6. In establishing the Bureau in the Budget and Accounting Act of 1921 Congress directed it to prepare the budget and, subject to the rules and regulations set by the President, authorized it to "assemble, correlate, revise, or increase the request for appropriations of the several departments or establishments.” It is thus the clearing house for all revenue requests originating within the executive branch. 42 Stat. 20 (1921), as amended, 31 U.S.C. § 23 (1958). Some illuminating comments on the preparation of the budget will be found in Smithies, The Budgetary Process in the United States, ch. V (1955). Mr. Smithies was chief of the Bureau's economic branch from 1943 to 1948.
7. Arthur Smithies concludes that "in the defense area the activities of the Budget Bureau are now fully merged with those of the Comptroller of the Department of Defense.” He regards this arrangement as undesirable. “The Defense Comptroller should not have interests identical with those of the Budget Bureau. He should be concerned with working out an integrated program for defense, which is then considered by the President in the competition with other claims on the budget.” Smithies, “Defense Budgets and the Federal Budgetary Process," in Stockfish (ed.), Planning and Forecasting in the Defense Industries 51, 63–64 (1962).
8. For a discussion, see Smithies, op. cit. supra note 6, ch. VI.
9. The organization of the Select Committee is considered in chapter 1, especially at note 12.
10. Banfield, “Congress and the Budget: A Planner's Criticism," 43 American Political Science Review 1217, 1222–23 (1949). For other comments in this vein
see Weidenbaum, “Another Look at the Budget,” Challenge, July 1964, p. 4; Smithies, op. cit. supra note 6, pp. xiv-xv (“Budgeting is essentially an economic problem, involving as it does the allocation of scarce resources among almost insatiable and competing demands").
11. The Budget of the United States for Fiscal 1966, pp. 454–56. The references to dollor amounts are in terms of the requests contained in the 1965 budget.
12. See the 1967 Budget, special analysis H.
13. Within the executive branch the greatest use of the program method of analysis has been in the Department of Defense, under the leadership of Secretary McNamara and former Comptroller Charles J. Hitch. Fund requests have been assembled in terms of defined programs, regardless of the armed service making the request. A strategic war capability purpose budget has been constructed, containing such elements as the various Air Force ICBM systems and the Navy Polaris. This facilitates comparison and choice, making it particularly Useful in identifying areas of duplication and permitting funds to be used for areas of greater relative need (e.g., limited war capability). For an explanation of some of the ideas involved see Hitch and McKean, The Economics of Defense in the Nuclear Age (1960).
14. This problem is only partly mitigated by the fact that Congressional appropriations are in terms of obligational authority, which may not lead to an expenditure of funds until some time in the future. To carry out a major R&D project requires the assembly of a large staff and, particularly for non-profit institutions, the curtailment of a government program works a great hardship on both the institution and the people involved. Hearings on Federal Research and Development Programs Before the House Select Committee on Government Research, pt. 1 at pp. 615–16, 88th Cong., 1st Sess. (1963).
In this connection the President of the University of New Hampshire commented that “the single largest deterrent to the proper conduct of research has been in the timing of the actions of Congress itself with respect to authorizations and appropriations for both ongoing and new programs.” Id. at pt. 2, p. 864.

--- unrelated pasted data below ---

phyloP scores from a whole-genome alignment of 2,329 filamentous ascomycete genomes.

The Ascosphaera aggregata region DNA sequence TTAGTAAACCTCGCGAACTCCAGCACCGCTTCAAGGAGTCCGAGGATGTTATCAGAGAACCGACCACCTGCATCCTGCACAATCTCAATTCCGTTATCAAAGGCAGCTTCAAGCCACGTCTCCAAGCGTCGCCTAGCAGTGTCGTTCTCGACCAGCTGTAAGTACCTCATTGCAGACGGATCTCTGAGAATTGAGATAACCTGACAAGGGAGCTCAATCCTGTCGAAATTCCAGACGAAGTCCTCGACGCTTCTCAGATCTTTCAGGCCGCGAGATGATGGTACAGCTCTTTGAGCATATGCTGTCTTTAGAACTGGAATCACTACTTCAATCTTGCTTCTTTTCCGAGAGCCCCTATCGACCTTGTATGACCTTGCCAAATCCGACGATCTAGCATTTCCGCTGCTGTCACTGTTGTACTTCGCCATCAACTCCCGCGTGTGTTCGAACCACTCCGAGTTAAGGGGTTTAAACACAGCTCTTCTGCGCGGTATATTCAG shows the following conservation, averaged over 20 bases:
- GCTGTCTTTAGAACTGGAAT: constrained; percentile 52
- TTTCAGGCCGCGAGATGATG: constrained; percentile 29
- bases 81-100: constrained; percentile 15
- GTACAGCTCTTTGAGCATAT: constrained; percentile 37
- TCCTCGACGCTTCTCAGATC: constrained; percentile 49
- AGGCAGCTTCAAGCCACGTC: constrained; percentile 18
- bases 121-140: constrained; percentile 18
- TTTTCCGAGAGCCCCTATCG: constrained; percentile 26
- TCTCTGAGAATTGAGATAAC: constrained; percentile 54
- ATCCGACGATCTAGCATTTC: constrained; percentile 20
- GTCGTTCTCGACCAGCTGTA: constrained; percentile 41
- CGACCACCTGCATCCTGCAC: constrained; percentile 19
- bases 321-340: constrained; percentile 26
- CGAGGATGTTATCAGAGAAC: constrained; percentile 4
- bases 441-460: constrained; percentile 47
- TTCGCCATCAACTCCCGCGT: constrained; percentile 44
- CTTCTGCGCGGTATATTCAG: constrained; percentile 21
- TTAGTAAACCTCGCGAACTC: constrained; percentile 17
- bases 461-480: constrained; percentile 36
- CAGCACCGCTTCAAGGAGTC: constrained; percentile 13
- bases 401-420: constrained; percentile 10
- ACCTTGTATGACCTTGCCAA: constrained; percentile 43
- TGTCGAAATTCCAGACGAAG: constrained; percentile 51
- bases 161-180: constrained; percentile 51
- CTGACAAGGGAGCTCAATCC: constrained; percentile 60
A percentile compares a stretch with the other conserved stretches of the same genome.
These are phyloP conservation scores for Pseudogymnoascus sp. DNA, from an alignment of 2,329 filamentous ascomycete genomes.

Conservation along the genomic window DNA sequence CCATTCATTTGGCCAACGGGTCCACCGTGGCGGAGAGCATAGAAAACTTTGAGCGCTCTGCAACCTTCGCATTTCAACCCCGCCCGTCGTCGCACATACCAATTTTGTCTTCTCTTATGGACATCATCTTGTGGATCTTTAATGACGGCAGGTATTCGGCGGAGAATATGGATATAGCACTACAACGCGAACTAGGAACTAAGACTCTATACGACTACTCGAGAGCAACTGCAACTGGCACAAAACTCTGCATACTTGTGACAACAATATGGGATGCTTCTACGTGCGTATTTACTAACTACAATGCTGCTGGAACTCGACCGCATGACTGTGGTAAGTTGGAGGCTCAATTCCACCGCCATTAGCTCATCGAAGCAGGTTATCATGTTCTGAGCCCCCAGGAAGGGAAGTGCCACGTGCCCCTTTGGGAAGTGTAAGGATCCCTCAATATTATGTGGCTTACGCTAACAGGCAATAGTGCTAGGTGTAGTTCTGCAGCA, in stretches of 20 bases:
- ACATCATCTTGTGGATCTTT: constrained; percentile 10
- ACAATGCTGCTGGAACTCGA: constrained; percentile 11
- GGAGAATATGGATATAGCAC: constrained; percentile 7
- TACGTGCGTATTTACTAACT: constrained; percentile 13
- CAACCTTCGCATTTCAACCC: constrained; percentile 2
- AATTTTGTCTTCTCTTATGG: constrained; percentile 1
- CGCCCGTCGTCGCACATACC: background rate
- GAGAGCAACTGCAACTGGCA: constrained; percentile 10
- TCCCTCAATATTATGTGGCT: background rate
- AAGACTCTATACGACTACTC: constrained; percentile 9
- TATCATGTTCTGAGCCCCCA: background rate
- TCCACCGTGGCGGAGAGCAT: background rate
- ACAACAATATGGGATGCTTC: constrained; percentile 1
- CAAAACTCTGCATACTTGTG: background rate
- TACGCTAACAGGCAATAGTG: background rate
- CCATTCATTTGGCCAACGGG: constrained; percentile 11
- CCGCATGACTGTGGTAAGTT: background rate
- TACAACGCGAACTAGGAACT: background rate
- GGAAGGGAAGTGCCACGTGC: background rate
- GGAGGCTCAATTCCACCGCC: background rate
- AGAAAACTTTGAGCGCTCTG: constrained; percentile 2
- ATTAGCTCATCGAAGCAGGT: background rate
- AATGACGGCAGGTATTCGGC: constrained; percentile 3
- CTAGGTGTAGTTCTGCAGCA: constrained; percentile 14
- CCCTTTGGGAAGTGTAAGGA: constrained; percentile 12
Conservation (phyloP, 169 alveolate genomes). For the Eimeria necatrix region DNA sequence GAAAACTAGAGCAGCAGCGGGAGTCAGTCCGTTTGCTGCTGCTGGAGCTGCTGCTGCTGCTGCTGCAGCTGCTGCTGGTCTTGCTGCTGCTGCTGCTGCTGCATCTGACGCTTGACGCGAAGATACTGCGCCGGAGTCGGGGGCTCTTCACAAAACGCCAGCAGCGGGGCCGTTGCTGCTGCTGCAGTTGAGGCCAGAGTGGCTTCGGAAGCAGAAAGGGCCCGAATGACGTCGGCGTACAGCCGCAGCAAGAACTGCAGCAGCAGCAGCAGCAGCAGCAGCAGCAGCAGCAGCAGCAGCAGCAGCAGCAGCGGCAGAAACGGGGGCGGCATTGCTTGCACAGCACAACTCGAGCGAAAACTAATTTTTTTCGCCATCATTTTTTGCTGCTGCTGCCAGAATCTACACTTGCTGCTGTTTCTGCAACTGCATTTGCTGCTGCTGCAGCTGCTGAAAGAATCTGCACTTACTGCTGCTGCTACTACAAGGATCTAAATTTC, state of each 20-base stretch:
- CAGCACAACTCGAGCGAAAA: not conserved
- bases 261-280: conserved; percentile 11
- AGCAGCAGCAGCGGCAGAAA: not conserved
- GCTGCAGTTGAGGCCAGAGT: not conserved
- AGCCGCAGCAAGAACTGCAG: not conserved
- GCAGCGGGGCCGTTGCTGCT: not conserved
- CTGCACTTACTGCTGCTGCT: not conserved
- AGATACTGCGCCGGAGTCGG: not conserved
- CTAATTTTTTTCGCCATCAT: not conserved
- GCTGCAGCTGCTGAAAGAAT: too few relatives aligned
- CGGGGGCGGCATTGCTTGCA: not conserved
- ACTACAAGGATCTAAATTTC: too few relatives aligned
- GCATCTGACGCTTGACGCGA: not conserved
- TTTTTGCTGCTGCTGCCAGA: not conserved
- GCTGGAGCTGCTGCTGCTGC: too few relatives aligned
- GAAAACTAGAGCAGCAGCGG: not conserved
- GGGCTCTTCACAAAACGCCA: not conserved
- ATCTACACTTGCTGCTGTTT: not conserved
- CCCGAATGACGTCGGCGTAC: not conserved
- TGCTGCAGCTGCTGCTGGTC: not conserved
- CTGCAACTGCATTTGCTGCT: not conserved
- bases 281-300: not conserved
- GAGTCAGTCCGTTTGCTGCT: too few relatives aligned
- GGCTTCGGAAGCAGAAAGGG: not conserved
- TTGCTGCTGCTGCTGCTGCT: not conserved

15. “I stress the urgent importance of more research on the educational process itself. Education represents a national expenditure of the order of $30 billion ; yet the amount of research we do to make education better is minuscule perhaps only a few million dollars.” So testified Dr. James R. Killian, MIT President. Hearings, id. at pt. 2, p. 756. Another witness, Dr. Lindley J. Stiles, Dean of Education at the University of Wisconsin, said that "federal support for research and development to improve schools is an imperative of the times. It represents, perhaps, the soundest type of assistance to education.” Id. at pt 2, p. 1060. "To close the education quality gap" he urged that the federal government spend $200 million a year for the next decade on educational R&D. Id. at 1962–63.
16. Almost all of the $46 million being spent on aviation involves expenditures made by the Federal Aviation Agency in conjunction with the federal airways. The FAA research program is reviewed in hearings, id. at pt. 1, pp. 127-54. For additional comments on the government's transportation research see Barber “Technological Change in American Transportation: The Role of Government Action,” 50 Virginia Law Review 824, 878-82 (1964).
17. Currently the railroads account for more than 40 per cent of intercity freight ton miles; trucks are the next most important transporter, accounting for about a quarter of total ton miles; the airlines account for less than one per cent. Barber, id. at 831. The government's contribution to railroad research, however, is nil. National Academy of Sciences—National Research Council, Science and Technology in the Railroad Industry (1963).
18. For an illustrative indication of some of the doubts about the moon program, see Schneck, “Wasteful Spectacular," 197 Nation 339 (Nov. 23, 1963).
19. These alternative modes of expenditure are from a list offered by Warren Weaver, President of the National Academy of Sciences, who has commented that “scientific considerations” do not justify the "frantic, costly, and disastrous pace moon program. See 78 Commonwealth 323 (June 14, 1963).
20. The Joint Committee would bring to the legislature the kind of expert advice that has been largely absent. The creation in 1964 of a Science Policy Research Division in the Legislative Reference Service of the Library of Congress (W.Y. Times, Aug. 31, 1964, p. 27) to provide information and counsel with respect to scientific matters will help some, but this still only amounts to a reference service and is no substitute for a staff more intimately tied to the Congress. Bills have been offered that would establish a Congressional Office of Science and Technology to provide assistance to the members of both houses. E.g., S. 2938, 88th Cong., 1st Sess. (1963).